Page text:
Home > Papers from 2015 > Rotational image matching without systematic scanning

Rotational image matching without systematic scanning

Over recent years, experimental and theoretical studies have promoted the idea that visual navigation can be undertaken if an agent simply moves in the most familiar direction. This is possible if the visual experience of an agent is shaped in adaptive ways during learning. Subsequent navigation can be driven by comparing views of the world when facing in a variety of directions against one’s set of memories  (rotational image matching). Whilst it can be shown this strategy works from an informational perspective, exactly how an agent should perform the matching, without intermittently scanning on the spot, is unclear. Kodzhabashev and Mangan create an algorithm that reduces the need for rotational scanning; Rotational movements are modulated by current visual familiarity such that paths are straight when aligned with familiar routes and when in an unfamiliar location scanning is up-regulated, something that is seen in ants. The algorithm is tested on a robot platform and in simulation.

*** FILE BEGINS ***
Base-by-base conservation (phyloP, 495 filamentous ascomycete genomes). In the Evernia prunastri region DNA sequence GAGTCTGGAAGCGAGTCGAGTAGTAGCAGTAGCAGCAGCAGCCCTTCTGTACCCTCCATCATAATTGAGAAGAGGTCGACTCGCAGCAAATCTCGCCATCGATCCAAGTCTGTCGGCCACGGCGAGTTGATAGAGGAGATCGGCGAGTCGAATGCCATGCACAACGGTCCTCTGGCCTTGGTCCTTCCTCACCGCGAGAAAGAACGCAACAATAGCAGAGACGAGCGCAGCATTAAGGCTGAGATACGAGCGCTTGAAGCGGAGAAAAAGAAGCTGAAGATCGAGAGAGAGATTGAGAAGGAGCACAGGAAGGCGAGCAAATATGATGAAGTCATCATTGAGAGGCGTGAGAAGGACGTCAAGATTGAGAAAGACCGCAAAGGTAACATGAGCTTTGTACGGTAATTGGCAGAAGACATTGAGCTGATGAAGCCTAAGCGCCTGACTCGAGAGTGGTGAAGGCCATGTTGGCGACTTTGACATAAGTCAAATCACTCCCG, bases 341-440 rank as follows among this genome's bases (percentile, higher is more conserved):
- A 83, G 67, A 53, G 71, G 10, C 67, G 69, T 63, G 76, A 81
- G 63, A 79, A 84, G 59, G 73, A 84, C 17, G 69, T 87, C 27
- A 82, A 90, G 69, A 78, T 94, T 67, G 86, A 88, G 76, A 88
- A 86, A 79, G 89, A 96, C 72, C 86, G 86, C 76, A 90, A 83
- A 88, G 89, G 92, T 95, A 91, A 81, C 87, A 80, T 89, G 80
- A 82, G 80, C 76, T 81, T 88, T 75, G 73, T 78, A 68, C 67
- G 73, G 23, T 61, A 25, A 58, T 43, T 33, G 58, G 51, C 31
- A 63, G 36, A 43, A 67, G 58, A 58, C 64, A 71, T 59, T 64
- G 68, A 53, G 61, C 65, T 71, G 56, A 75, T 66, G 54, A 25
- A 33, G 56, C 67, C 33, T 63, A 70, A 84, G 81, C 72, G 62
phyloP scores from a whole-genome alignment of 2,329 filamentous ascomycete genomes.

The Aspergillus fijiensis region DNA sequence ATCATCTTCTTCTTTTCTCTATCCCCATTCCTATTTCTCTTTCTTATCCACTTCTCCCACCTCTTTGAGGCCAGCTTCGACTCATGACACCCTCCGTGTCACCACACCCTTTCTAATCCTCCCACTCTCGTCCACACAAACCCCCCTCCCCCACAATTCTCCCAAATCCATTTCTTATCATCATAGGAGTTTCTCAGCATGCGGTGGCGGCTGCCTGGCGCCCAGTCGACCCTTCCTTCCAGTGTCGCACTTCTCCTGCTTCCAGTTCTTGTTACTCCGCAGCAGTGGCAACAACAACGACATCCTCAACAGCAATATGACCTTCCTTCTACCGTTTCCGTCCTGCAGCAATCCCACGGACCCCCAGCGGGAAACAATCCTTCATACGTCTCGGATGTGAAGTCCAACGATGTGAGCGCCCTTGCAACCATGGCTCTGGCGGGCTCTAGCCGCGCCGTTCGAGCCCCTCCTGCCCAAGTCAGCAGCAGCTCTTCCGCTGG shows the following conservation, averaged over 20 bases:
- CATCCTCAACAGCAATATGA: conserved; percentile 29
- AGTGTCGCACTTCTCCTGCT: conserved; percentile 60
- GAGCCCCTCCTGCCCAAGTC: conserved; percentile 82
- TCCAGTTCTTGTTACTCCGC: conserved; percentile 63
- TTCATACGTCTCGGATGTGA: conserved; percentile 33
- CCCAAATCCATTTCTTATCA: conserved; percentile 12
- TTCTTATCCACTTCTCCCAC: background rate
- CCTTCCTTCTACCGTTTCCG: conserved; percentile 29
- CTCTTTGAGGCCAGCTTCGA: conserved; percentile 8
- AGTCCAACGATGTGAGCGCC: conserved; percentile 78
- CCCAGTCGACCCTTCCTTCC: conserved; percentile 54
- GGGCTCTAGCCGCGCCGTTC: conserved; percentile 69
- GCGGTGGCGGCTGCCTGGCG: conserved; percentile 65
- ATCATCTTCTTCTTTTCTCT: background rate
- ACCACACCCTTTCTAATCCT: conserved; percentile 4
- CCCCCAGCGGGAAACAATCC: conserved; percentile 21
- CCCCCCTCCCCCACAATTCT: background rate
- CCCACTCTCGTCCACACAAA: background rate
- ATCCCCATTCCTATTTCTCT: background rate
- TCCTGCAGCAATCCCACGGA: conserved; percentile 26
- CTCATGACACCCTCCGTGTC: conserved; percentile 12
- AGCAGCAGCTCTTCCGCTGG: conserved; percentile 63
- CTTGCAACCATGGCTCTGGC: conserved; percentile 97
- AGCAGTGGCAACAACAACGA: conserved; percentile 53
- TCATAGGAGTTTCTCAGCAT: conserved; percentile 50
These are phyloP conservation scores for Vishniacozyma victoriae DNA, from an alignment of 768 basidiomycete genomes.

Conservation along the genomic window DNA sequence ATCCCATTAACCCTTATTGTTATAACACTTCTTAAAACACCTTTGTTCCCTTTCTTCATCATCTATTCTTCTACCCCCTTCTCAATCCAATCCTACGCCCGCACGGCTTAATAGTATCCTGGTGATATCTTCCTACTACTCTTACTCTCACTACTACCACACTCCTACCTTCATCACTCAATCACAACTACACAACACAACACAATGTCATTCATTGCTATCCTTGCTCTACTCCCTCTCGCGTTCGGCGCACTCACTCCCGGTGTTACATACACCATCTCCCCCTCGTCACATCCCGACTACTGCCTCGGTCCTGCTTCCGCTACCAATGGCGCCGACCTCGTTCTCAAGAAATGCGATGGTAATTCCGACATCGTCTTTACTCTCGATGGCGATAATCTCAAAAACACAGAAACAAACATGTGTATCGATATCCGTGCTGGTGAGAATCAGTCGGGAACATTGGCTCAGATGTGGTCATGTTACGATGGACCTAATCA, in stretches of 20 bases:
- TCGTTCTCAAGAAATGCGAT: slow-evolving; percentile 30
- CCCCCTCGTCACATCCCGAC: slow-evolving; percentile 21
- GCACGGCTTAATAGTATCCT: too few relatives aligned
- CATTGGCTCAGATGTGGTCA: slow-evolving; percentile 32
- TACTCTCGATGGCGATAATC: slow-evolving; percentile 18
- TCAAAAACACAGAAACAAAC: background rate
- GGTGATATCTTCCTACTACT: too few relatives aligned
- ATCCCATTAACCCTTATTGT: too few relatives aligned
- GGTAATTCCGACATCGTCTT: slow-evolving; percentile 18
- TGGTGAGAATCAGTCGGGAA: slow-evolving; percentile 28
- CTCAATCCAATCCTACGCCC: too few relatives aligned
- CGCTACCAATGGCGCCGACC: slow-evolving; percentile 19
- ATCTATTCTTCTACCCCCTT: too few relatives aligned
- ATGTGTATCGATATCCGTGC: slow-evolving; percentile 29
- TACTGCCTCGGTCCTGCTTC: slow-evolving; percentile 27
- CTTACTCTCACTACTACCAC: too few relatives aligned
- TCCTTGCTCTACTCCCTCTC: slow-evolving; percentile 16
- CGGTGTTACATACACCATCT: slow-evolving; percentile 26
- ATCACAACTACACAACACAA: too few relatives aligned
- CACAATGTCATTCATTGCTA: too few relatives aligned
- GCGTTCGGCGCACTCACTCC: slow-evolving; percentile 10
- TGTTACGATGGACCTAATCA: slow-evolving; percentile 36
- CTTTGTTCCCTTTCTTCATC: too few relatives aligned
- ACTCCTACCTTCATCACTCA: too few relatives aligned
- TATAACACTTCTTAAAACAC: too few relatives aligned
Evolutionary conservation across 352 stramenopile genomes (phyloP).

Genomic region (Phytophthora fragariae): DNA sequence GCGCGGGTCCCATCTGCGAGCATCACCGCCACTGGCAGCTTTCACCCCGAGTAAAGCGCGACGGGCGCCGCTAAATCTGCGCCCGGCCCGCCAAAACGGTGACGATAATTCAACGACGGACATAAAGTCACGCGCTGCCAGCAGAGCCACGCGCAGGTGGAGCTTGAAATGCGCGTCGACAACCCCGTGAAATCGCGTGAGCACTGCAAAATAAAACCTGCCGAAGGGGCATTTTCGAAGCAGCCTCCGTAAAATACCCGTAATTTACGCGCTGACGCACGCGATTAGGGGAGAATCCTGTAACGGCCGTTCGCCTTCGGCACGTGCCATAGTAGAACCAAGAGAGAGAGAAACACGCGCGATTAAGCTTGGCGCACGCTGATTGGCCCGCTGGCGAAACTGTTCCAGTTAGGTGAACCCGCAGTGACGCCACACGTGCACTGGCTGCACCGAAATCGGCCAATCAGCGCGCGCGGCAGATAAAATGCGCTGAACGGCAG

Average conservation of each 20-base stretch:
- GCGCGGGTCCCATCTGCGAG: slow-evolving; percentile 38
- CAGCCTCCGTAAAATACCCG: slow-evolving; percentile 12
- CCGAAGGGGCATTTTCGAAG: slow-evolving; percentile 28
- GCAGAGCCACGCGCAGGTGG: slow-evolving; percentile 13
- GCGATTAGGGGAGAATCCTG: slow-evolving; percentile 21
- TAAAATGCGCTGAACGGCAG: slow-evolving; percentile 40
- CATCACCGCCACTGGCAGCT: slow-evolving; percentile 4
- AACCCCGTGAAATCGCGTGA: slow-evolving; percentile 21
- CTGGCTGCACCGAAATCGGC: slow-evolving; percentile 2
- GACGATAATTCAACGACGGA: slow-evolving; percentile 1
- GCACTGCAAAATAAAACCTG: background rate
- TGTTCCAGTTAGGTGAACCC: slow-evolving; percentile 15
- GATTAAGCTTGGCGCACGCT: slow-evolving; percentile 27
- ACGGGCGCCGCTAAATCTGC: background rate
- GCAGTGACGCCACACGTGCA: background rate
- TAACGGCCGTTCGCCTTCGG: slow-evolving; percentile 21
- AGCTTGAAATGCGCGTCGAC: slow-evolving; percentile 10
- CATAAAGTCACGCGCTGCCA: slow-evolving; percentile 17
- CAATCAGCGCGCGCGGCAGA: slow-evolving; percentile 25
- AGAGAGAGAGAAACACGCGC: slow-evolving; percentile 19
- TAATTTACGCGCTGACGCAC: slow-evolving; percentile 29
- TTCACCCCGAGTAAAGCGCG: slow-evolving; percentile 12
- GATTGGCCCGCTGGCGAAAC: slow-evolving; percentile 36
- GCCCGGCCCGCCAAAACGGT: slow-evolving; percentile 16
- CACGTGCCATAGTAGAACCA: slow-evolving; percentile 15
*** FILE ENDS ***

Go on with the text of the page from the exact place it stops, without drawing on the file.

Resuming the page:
Kodzhabashev, A., & Mangan, M. (2015). Route Following Without Scanning. In Biomimetic and Biohybrid Systems (pp. 199-210). Springer International Publishing.
Categories: Papers from 2015
  1. No comments yet.
  1. No trackbacks yet.

Leave a Reply

Fill in your details below or click an icon to log in:

WordPress.com Logo

You are commenting using your WordPress.com account. Log Out / Change )

Twitter picture

You are commenting using your Twitter account. Log Out / Change )

Facebook photo

You are commenting using your Facebook account. Log Out / Change )

Google+ photo

You are commenting using your Google+ account. Log Out / Change )

Connecting to %s